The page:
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The Heathen

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The Heathen is a short story by Jack London. John Griffith "Jack" London (born John Griffith Chaney, January 12, 1876 - November 22, 1916) was an American author, journalist, and social activist. He was a pioneer in the then-burgeoning world of commercial magazine fiction and was one of the first fiction writers to obtain worldwide celebrity and a large fortune from his fiction alone. He is best remembered as the author of The Call of the Wild and White Fang, both set in the Klondike Gold Rush, as well as the short stories "To Build a Fire," "An Odyssey of the North," and "Love of Life." He also wrote of the South Pacific in such stories as "The Pearls of Parlay" and "The Heathen," and of the San Francisco Bay area in The Sea Wolf. London was a passionate advocate of unionization, socialism, and the rights of workers and wrote several powerful works dealing with these topics such as his dystopian novel The Iron Heel, his non-fiction expose The People of the Abyss, and The War of the Classes. On July 12, 1897, London (age 21) and his sister's husband Captain Shepard sailed to join the Klondike Gold Rush. This was the setting for some of his first successful stories. London's time in the Klondike, however, was detrimental to his health. Like so many other men who were malnourished in the goldfields, London developed scurvy. His gums became swollen, leading to the loss of his four front teeth. A constant gnawing pain affected his hip and leg muscles, and his face was stricken with marks that always reminded him of the struggles he faced in the Klondike. Father William Judge, "The Saint of Dawson," had a facility in Dawson that provided shelter, food and any available medicine to London and others. His struggles there inspired London's short story, "To Build a Fire" (1902, revised in 1908), which many critics assess as his best. His landlords in Dawson were mining engineers Marshall Latham Bond and Louis Whitford Bond, educated at Yale and Stanford. The brothers' father, Judge Hiram Bond, was a wealthy mining investor. The Bonds, especially Hiram, were active Republicans. Marshall Bond's diary mentions friendly sparring with London on political issues as a camp pastime. London left Oakland with a social conscience and socialist leanings; he returned to become an activist for socialism. He concluded that his only hope of escaping the work "trap" was to get an education and "sell his brains." He saw his writing as a business, his ticket out of poverty, and, he hoped, a means of beating the wealthy at their own game. On returning to California in 1898, London began working deliberately to get published, a struggle described in his novel, Martin Eden (serialized in 1908, published in 1909). His first published story since high school was "To the Man On Trail," which has frequently been collected in anthologies. When The Overland Monthly offered him only five dollars for it-and was slow paying-London came close to abandoning his writing career. In his words, "literally and literarily I was saved" when The Black Cat accepted his story "A Thousand Deaths," and paid him $40-the "first money I ever received for a story." London began his writing career just as new printing technologies enabled lower-cost production of magazines. This resulted in a boom in popular magazines aimed at a wide public and a strong market for short fiction. In 1900, he made $2,500 in writing, about $71,000 in today's currency. Among the works he sold to magazines was a short story known as either "Diable" (1902) or "Batard" (1904), in two editions of the same basic story; London received $141.25 for this story on May 27, 1902. In the text, a cruel French Canadian brutalizes his dog, and the dog retaliates and kills the man. London told some of his critics that man's actions are the main cause of the behavior of their animals, and he would show this in another story, The Call of the Wild."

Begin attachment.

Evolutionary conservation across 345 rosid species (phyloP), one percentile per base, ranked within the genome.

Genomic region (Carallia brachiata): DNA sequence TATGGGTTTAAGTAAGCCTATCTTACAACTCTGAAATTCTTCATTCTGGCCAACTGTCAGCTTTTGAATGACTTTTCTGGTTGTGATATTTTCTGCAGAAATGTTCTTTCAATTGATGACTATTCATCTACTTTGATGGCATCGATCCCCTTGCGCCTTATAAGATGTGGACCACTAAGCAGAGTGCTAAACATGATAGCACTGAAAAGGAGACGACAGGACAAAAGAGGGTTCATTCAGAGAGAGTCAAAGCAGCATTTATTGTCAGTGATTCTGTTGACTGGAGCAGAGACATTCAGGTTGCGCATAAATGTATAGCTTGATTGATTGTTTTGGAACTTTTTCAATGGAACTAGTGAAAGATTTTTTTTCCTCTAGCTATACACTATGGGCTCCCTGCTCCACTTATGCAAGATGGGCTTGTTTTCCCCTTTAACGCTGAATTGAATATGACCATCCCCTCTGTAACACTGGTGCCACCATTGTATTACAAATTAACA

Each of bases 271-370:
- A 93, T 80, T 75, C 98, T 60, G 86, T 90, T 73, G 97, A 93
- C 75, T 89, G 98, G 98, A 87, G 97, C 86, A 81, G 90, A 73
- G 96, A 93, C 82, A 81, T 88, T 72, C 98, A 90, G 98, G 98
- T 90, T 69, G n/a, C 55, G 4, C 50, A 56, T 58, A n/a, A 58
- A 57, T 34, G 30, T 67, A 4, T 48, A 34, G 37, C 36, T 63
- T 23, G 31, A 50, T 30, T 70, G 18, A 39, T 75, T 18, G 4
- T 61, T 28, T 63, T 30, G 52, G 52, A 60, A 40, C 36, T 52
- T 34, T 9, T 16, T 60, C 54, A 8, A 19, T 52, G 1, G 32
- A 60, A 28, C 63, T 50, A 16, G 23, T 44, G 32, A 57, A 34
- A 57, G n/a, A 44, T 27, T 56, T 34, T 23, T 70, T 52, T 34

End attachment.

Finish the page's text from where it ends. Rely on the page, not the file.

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Specificații

ISBN-13: 9781502351111
ISBN-10: 1502351110
Pagini: 42
Dimensiuni: 129 x 198 x 2 mm
Greutate: 0.05 kg
Editura: CREATESPACE